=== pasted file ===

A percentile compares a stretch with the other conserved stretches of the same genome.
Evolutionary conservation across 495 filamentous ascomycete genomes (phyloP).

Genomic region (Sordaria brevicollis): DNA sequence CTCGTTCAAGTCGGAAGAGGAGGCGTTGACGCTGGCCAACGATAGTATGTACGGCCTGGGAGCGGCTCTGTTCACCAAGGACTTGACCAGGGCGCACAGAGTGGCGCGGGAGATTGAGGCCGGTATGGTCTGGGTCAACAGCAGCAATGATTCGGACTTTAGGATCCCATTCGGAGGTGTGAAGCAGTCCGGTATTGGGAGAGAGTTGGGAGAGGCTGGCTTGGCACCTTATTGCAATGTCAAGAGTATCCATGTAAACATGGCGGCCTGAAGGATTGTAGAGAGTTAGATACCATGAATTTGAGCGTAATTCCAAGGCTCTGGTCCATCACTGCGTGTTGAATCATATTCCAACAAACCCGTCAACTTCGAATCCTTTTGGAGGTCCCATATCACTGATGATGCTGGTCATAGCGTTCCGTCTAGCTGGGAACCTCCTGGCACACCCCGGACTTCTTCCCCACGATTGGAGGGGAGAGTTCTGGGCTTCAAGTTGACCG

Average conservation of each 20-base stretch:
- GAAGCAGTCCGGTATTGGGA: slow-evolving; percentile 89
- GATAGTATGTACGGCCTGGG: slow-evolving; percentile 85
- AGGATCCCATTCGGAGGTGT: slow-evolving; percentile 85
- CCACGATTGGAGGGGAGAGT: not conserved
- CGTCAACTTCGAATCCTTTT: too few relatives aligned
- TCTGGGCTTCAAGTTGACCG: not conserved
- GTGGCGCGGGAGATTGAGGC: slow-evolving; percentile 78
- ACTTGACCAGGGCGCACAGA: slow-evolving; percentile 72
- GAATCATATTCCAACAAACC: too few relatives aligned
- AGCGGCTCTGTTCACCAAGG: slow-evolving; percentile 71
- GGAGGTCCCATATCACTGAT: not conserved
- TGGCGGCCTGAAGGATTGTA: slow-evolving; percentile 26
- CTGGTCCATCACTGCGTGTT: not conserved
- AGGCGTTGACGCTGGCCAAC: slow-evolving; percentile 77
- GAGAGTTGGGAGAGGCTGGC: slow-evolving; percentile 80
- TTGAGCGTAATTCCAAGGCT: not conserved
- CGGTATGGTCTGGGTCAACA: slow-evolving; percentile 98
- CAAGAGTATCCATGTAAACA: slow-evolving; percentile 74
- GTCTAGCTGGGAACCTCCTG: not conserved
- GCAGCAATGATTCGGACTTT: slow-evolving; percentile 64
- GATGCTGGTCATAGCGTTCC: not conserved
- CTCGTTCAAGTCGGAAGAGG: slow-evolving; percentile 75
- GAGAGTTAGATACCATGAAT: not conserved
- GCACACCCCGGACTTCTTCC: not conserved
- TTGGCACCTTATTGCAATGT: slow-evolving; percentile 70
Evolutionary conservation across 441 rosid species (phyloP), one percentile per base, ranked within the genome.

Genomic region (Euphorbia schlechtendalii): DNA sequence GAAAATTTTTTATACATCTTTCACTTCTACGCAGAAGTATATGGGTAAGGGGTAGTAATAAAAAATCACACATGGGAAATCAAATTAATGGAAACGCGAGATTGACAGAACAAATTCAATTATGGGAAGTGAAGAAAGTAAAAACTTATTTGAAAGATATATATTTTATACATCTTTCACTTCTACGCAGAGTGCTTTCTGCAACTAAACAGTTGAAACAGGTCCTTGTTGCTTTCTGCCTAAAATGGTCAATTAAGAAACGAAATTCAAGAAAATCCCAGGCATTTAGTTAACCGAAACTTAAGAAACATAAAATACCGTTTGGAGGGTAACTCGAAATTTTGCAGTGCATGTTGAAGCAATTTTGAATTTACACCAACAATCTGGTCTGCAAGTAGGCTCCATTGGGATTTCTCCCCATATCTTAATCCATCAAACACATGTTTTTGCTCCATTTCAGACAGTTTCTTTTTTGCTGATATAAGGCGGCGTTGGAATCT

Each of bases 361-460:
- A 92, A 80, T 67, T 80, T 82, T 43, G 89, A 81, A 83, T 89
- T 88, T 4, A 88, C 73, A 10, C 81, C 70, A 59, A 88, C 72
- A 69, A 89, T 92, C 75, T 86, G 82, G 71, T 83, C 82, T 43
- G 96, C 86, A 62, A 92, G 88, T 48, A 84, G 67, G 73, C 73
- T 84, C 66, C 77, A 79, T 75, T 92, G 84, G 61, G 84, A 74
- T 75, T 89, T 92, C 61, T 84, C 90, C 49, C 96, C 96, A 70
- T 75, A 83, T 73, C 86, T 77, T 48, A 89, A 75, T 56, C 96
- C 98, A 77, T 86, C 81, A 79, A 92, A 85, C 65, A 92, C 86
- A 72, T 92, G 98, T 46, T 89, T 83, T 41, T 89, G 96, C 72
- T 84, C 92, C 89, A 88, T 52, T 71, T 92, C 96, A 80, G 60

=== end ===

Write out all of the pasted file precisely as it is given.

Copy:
A percentile compares a stretch with the other conserved stretches of the same genome.
Evolutionary conservation across 495 filamentous ascomycete genomes (phyloP).

Genomic region (Sordaria brevicollis): DNA sequence CTCGTTCAAGTCGGAAGAGGAGGCGTTGACGCTGGCCAACGATAGTATGTACGGCCTGGGAGCGGCTCTGTTCACCAAGGACTTGACCAGGGCGCACAGAGTGGCGCGGGAGATTGAGGCCGGTATGGTCTGGGTCAACAGCAGCAATGATTCGGACTTTAGGATCCCATTCGGAGGTGTGAAGCAGTCCGGTATTGGGAGAGAGTTGGGAGAGGCTGGCTTGGCACCTTATTGCAATGTCAAGAGTATCCATGTAAACATGGCGGCCTGAAGGATTGTAGAGAGTTAGATACCATGAATTTGAGCGTAATTCCAAGGCTCTGGTCCATCACTGCGTGTTGAATCATATTCCAACAAACCCGTCAACTTCGAATCCTTTTGGAGGTCCCATATCACTGATGATGCTGGTCATAGCGTTCCGTCTAGCTGGGAACCTCCTGGCACACCCCGGACTTCTTCCCCACGATTGGAGGGGAGAGTTCTGGGCTTCAAGTTGACCG

Average conservation of each 20-base stretch:
- GAAGCAGTCCGGTATTGGGA: slow-evolving; percentile 89
- GATAGTATGTACGGCCTGGG: slow-evolving; percentile 85
- AGGATCCCATTCGGAGGTGT: slow-evolving; percentile 85
- CCACGATTGGAGGGGAGAGT: not conserved
- CGTCAACTTCGAATCCTTTT: too few relatives aligned
- TCTGGGCTTCAAGTTGACCG: not conserved
- GTGGCGCGGGAGATTGAGGC: slow-evolving; percentile 78
- ACTTGACCAGGGCGCACAGA: slow-evolving; percentile 72
- GAATCATATTCCAACAAACC: too few relatives aligned
- AGCGGCTCTGTTCACCAAGG: slow-evolving; percentile 71
- GGAGGTCCCATATCACTGAT: not conserved
- TGGCGGCCTGAAGGATTGTA: slow-evolving; percentile 26
- CTGGTCCATCACTGCGTGTT: not conserved
- AGGCGTTGACGCTGGCCAAC: slow-evolving; percentile 77
- GAGAGTTGGGAGAGGCTGGC: slow-evolving; percentile 80
- TTGAGCGTAATTCCAAGGCT: not conserved
- CGGTATGGTCTGGGTCAACA: slow-evolving; percentile 98
- CAAGAGTATCCATGTAAACA: slow-evolving; percentile 74
- GTCTAGCTGGGAACCTCCTG: not conserved
- GCAGCAATGATTCGGACTTT: slow-evolving; percentile 64
- GATGCTGGTCATAGCGTTCC: not conserved
- CTCGTTCAAGTCGGAAGAGG: slow-evolving; percentile 75
- GAGAGTTAGATACCATGAAT: not conserved
- GCACACCCCGGACTTCTTCC: not conserved
- TTGGCACCTTATTGCAATGT: slow-evolving; percentile 70
Evolutionary conservation across 441 rosid species (phyloP), one percentile per base, ranked within the genome.

Genomic region (Euphorbia schlechtendalii): DNA sequence GAAAATTTTTTATACATCTTTCACTTCTACGCAGAAGTATATGGGTAAGGGGTAGTAATAAAAAATCACACATGGGAAATCAAATTAATGGAAACGCGAGATTGACAGAACAAATTCAATTATGGGAAGTGAAGAAAGTAAAAACTTATTTGAAAGATATATATTTTATACATCTTTCACTTCTACGCAGAGTGCTTTCTGCAACTAAACAGTTGAAACAGGTCCTTGTTGCTTTCTGCCTAAAATGGTCAATTAAGAAACGAAATTCAAGAAAATCCCAGGCATTTAGTTAACCGAAACTTAAGAAACATAAAATACCGTTTGGAGGGTAACTCGAAATTTTGCAGTGCATGTTGAAGCAATTTTGAATTTACACCAACAATCTGGTCTGCAAGTAGGCTCCATTGGGATTTCTCCCCATATCTTAATCCATCAAACACATGTTTTTGCTCCATTTCAGACAGTTTCTTTTTTGCTGATATAAGGCGGCGTTGGAATCT

Each of bases 361-460:
- A 92, A 80, T 67, T 80, T 82, T 43, G 89, A 81, A 83, T 89
- T 88, T 4, A 88, C 73, A 10, C 81, C 70, A 59, A 88, C 72
- A 69, A 89, T 92, C 75, T 86, G 82, G 71, T 83, C 82, T 43
- G 96, C 86, A 62, A 92, G 88, T 48, A 84, G 67, G 73, C 73
- T 84, C 66, C 77, A 79, T 75, T 92, G 84, G 61, G 84, A 74
- T 75, T 89, T 92, C 61, T 84, C 90, C 49, C 96, C 96, A 70
- T 75, A 83, T 73, C 86, T 77, T 48, A 89, A 75, T 56, C 96
- C 98, A 77, T 86, C 81, A 79, A 92, A 85, C 65, A 92, C 86
- A 72, T 92, G 98, T 46, T 89, T 83, T 41, T 89, G 96, C 72
- T 84, C 92, C 89, A 88, T 52, T 71, T 92, C 96, A 80, G 60